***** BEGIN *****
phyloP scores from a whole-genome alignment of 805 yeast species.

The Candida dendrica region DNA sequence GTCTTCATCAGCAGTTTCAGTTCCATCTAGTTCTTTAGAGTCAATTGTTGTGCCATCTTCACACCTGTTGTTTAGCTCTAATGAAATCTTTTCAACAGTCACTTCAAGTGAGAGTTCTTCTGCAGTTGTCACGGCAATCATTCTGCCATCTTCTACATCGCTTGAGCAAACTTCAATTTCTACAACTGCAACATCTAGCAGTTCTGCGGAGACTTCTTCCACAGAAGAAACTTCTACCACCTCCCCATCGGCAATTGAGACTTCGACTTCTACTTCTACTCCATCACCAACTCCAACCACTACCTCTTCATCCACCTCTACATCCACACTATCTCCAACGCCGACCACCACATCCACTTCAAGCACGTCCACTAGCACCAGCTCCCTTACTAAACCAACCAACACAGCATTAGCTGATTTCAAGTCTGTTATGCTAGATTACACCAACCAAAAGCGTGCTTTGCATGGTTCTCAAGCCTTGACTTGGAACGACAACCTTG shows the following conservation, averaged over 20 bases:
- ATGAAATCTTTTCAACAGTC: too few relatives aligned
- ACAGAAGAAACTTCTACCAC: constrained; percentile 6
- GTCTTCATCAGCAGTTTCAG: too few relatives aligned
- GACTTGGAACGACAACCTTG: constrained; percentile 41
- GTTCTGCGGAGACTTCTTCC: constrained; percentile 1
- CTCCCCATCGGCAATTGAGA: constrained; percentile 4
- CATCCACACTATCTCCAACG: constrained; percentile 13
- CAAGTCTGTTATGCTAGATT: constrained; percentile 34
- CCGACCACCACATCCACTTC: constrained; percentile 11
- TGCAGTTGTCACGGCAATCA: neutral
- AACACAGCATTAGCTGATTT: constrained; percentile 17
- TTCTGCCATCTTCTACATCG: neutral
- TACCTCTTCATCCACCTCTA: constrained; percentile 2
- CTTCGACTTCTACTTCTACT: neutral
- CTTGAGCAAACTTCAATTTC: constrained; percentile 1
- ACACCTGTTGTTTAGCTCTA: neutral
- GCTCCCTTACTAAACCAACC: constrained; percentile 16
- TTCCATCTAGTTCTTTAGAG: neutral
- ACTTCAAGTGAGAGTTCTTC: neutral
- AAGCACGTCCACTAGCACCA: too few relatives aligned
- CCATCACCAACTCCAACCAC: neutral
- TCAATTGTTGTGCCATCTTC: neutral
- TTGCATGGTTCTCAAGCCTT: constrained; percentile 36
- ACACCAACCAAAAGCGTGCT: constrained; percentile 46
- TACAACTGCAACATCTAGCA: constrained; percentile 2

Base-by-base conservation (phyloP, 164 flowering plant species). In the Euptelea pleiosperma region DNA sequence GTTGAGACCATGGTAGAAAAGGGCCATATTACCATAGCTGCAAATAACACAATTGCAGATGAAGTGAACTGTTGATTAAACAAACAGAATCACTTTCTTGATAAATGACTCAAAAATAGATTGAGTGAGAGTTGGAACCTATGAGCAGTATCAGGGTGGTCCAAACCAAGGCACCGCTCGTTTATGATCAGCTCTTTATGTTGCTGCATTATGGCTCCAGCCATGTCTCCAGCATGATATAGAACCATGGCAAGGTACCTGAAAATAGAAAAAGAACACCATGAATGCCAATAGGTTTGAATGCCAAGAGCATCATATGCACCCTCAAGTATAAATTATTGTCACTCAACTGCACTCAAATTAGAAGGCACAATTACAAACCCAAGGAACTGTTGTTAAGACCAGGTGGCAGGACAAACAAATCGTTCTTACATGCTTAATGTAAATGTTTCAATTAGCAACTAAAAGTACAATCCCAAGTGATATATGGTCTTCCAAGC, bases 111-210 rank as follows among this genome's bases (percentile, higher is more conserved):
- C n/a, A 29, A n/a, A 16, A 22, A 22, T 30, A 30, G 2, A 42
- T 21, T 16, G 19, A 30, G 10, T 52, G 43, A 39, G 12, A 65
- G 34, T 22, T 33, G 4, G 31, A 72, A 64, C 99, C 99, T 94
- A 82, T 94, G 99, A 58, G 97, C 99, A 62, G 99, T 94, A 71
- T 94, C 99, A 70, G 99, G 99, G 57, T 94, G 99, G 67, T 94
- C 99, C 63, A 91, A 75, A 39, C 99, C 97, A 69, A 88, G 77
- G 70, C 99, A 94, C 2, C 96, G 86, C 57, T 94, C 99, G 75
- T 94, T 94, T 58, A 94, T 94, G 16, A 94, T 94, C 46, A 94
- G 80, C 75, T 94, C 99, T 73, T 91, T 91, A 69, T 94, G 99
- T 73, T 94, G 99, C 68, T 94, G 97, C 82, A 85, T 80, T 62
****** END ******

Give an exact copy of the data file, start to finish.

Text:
phyloP scores from a whole-genome alignment of 805 yeast species.

The Candida dendrica region DNA sequence GTCTTCATCAGCAGTTTCAGTTCCATCTAGTTCTTTAGAGTCAATTGTTGTGCCATCTTCACACCTGTTGTTTAGCTCTAATGAAATCTTTTCAACAGTCACTTCAAGTGAGAGTTCTTCTGCAGTTGTCACGGCAATCATTCTGCCATCTTCTACATCGCTTGAGCAAACTTCAATTTCTACAACTGCAACATCTAGCAGTTCTGCGGAGACTTCTTCCACAGAAGAAACTTCTACCACCTCCCCATCGGCAATTGAGACTTCGACTTCTACTTCTACTCCATCACCAACTCCAACCACTACCTCTTCATCCACCTCTACATCCACACTATCTCCAACGCCGACCACCACATCCACTTCAAGCACGTCCACTAGCACCAGCTCCCTTACTAAACCAACCAACACAGCATTAGCTGATTTCAAGTCTGTTATGCTAGATTACACCAACCAAAAGCGTGCTTTGCATGGTTCTCAAGCCTTGACTTGGAACGACAACCTTG shows the following conservation, averaged over 20 bases:
- ATGAAATCTTTTCAACAGTC: too few relatives aligned
- ACAGAAGAAACTTCTACCAC: constrained; percentile 6
- GTCTTCATCAGCAGTTTCAG: too few relatives aligned
- GACTTGGAACGACAACCTTG: constrained; percentile 41
- GTTCTGCGGAGACTTCTTCC: constrained; percentile 1
- CTCCCCATCGGCAATTGAGA: constrained; percentile 4
- CATCCACACTATCTCCAACG: constrained; percentile 13
- CAAGTCTGTTATGCTAGATT: constrained; percentile 34
- CCGACCACCACATCCACTTC: constrained; percentile 11
- TGCAGTTGTCACGGCAATCA: neutral
- AACACAGCATTAGCTGATTT: constrained; percentile 17
- TTCTGCCATCTTCTACATCG: neutral
- TACCTCTTCATCCACCTCTA: constrained; percentile 2
- CTTCGACTTCTACTTCTACT: neutral
- CTTGAGCAAACTTCAATTTC: constrained; percentile 1
- ACACCTGTTGTTTAGCTCTA: neutral
- GCTCCCTTACTAAACCAACC: constrained; percentile 16
- TTCCATCTAGTTCTTTAGAG: neutral
- ACTTCAAGTGAGAGTTCTTC: neutral
- AAGCACGTCCACTAGCACCA: too few relatives aligned
- CCATCACCAACTCCAACCAC: neutral
- TCAATTGTTGTGCCATCTTC: neutral
- TTGCATGGTTCTCAAGCCTT: constrained; percentile 36
- ACACCAACCAAAAGCGTGCT: constrained; percentile 46
- TACAACTGCAACATCTAGCA: constrained; percentile 2

Base-by-base conservation (phyloP, 164 flowering plant species). In the Euptelea pleiosperma region DNA sequence GTTGAGACCATGGTAGAAAAGGGCCATATTACCATAGCTGCAAATAACACAATTGCAGATGAAGTGAACTGTTGATTAAACAAACAGAATCACTTTCTTGATAAATGACTCAAAAATAGATTGAGTGAGAGTTGGAACCTATGAGCAGTATCAGGGTGGTCCAAACCAAGGCACCGCTCGTTTATGATCAGCTCTTTATGTTGCTGCATTATGGCTCCAGCCATGTCTCCAGCATGATATAGAACCATGGCAAGGTACCTGAAAATAGAAAAAGAACACCATGAATGCCAATAGGTTTGAATGCCAAGAGCATCATATGCACCCTCAAGTATAAATTATTGTCACTCAACTGCACTCAAATTAGAAGGCACAATTACAAACCCAAGGAACTGTTGTTAAGACCAGGTGGCAGGACAAACAAATCGTTCTTACATGCTTAATGTAAATGTTTCAATTAGCAACTAAAAGTACAATCCCAAGTGATATATGGTCTTCCAAGC, bases 111-210 rank as follows among this genome's bases (percentile, higher is more conserved):
- C n/a, A 29, A n/a, A 16, A 22, A 22, T 30, A 30, G 2, A 42
- T 21, T 16, G 19, A 30, G 10, T 52, G 43, A 39, G 12, A 65
- G 34, T 22, T 33, G 4, G 31, A 72, A 64, C 99, C 99, T 94
- A 82, T 94, G 99, A 58, G 97, C 99, A 62, G 99, T 94, A 71
- T 94, C 99, A 70, G 99, G 99, G 57, T 94, G 99, G 67, T 94
- C 99, C 63, A 91, A 75, A 39, C 99, C 97, A 69, A 88, G 77
- G 70, C 99, A 94, C 2, C 96, G 86, C 57, T 94, C 99, G 75
- T 94, T 94, T 58, A 94, T 94, G 16, A 94, T 94, C 46, A 94
- G 80, C 75, T 94, C 99, T 73, T 91, T 91, A 69, T 94, G 99
- T 73, T 94, G 99, C 68, T 94, G 97, C 82, A 85, T 80, T 62